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“The Conservative Imagination”: Why Republicans Cannot Have A National Security “Doctrine”

In case you missed it, Marco Rubio delivered a Great Big Foreign Policy Speech yesterday, at the hallowed venue of the Council on Foreign Relations. It was such a big deal that Charlie Rose introduced him. And it even unveiled a proposed “doctrine” for national security, which I am sure the Floridian hopes will soon be known as the Rubio Doctrine.

But as Peter Beinart notes at The Atlantic, the Rubio Doctrine is basically just a collection of banal principles almost anyone could agree with:

The Rubio doctrine, which the Florida senator announced on Wednesday, “consists of three pillars.” Pillar number one is “American strength”: America must “adequately fund our military.” Pillar number two is “the protection of the American economy”: America must pursue “free trade.” Pillar number three is “clarity regarding America’s core values”: America must “support the spread of economic and political freedom by reinforcing our alliances, resisting efforts by large powers to subjugate their smaller neighbors” and “advanc[ing] the rights of the vulnerable.”

These, Rubio told moderator Charlie Rose, “are timeless truths.” But that’s precisely the problem. Historically, foreign-policy doctrines have been the opposite of “timeless.” They represent efforts to further American interests and ideals by offering a specific response to a specific geopolitical reality. Every president wants the United States to be strong, prosperous, and moral. Doctrines are supposed to outline a strategy for achieving those goals. They are not the goals themselves.

The most significant part of Beinart’s critique is this acerbic explanation of why Rubio has to keep his “doctrine” at 40,000 feet above the specific challenges of our era:

Rubio and most of the other GOP candidates want the United States to go on offense overseas after the perceived retrenchment of the Obama years. But Americans have little appetite for additional wars, and the threat that Republicans focus on most—“radical Islam”—lumps together states and organizations that are not only disparate, but bitterly hostile to each other. Truman’s “containment” doctrine and Reagan’s doctrine of “rollback” each had problems. But at least they were aimed at a specific enemy. Rubio can’t lay out a doctrine like that today because the two enemies he and other Republicans talk about most—Iran and ISIS—are only linked in the conservative imagination. On the ground, they’re at war.

That’s a bit of a problem, eh? I’m guessing if Rubio were challenged on this point, he might answer the way Will Rogers once did shortly before World War I when he was asked exactly how he proposed to drain the Atlantic Ocean, which was his “solution” to the problem of German U-Boat attacks: “That is a detail, and I am not a detail man.”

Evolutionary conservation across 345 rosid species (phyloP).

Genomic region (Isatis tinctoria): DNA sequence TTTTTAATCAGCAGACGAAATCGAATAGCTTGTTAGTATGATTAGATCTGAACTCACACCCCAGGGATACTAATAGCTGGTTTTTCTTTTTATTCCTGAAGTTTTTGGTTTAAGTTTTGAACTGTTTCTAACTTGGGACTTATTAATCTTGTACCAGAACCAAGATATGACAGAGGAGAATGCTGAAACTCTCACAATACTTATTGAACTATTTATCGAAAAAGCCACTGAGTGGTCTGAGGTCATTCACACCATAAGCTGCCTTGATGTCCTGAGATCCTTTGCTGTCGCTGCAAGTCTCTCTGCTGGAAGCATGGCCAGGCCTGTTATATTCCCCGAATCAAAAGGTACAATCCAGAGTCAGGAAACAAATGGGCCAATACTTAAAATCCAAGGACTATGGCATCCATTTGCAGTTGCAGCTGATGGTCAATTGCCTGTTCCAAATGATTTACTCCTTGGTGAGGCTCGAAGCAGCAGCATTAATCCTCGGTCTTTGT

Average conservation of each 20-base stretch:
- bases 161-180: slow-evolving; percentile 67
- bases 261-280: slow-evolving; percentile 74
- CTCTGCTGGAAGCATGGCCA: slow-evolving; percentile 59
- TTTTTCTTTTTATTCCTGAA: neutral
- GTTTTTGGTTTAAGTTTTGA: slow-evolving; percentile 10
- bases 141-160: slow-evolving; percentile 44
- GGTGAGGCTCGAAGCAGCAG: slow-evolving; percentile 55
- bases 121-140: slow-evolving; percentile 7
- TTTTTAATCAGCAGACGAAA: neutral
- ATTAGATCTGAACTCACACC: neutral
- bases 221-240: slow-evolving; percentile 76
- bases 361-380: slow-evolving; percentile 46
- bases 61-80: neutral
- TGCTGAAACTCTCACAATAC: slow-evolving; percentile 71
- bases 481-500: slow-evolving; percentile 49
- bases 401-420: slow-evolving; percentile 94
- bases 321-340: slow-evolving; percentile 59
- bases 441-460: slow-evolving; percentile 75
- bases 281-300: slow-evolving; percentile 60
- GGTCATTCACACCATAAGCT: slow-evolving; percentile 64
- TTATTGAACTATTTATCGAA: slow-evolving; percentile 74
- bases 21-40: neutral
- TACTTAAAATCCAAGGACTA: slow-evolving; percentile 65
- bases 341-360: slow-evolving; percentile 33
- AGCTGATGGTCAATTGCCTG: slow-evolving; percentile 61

By: Ed Kilgore, Contributing Writer, Political Animal Blog, The Washington Monthly 15, 2015

May 18, 2015 - Posted by | Foreign Policy, Marco Rubio, National Security | , , , , , ,

1 Comment »

  1. These platitudes are similar to saying we will be all about jobs and then fail to do anything about jobs, such as investing in a crumbling infrastructure. I saw some his remarks. Rose should have asked some follow-up questions. OK, you would still invade Iraq even if you knew their was no WMD, but because Hussein was a bad guy. The question would be under what pretense would we invade them? There has to be a reason before we invade a country.

    The other issue is when candidates say we should not negotiate with Iran and just tell them they should not have a nuclear bomb. OK, then what do you propose we do – bomb them like Sheldon Adelson suggests. To me, negotiating with someone to get concessions to at least look at what they are doing is far more appropriate, as they would do it anyway. Plus, the bigger issue is half of Iran’s population is under age 35. If we once again have commerce with Iran, then future barriers come down and a former enemy may become, at a minimum, a trading partner. Remember, Japan and Germany are two of our best friends and once were direct enemies.

    Of course, we should be smart about our negotiations, but I have little appetite for chest thumpers, we speak in platitudes that say nothing but mom and apple pie, which we can agree on. People need to ask this questions of candidates – well then what would you do instead? The answers may be illuminating.

    Like

    Comment by btg5885 | May 18, 2015 | Reply


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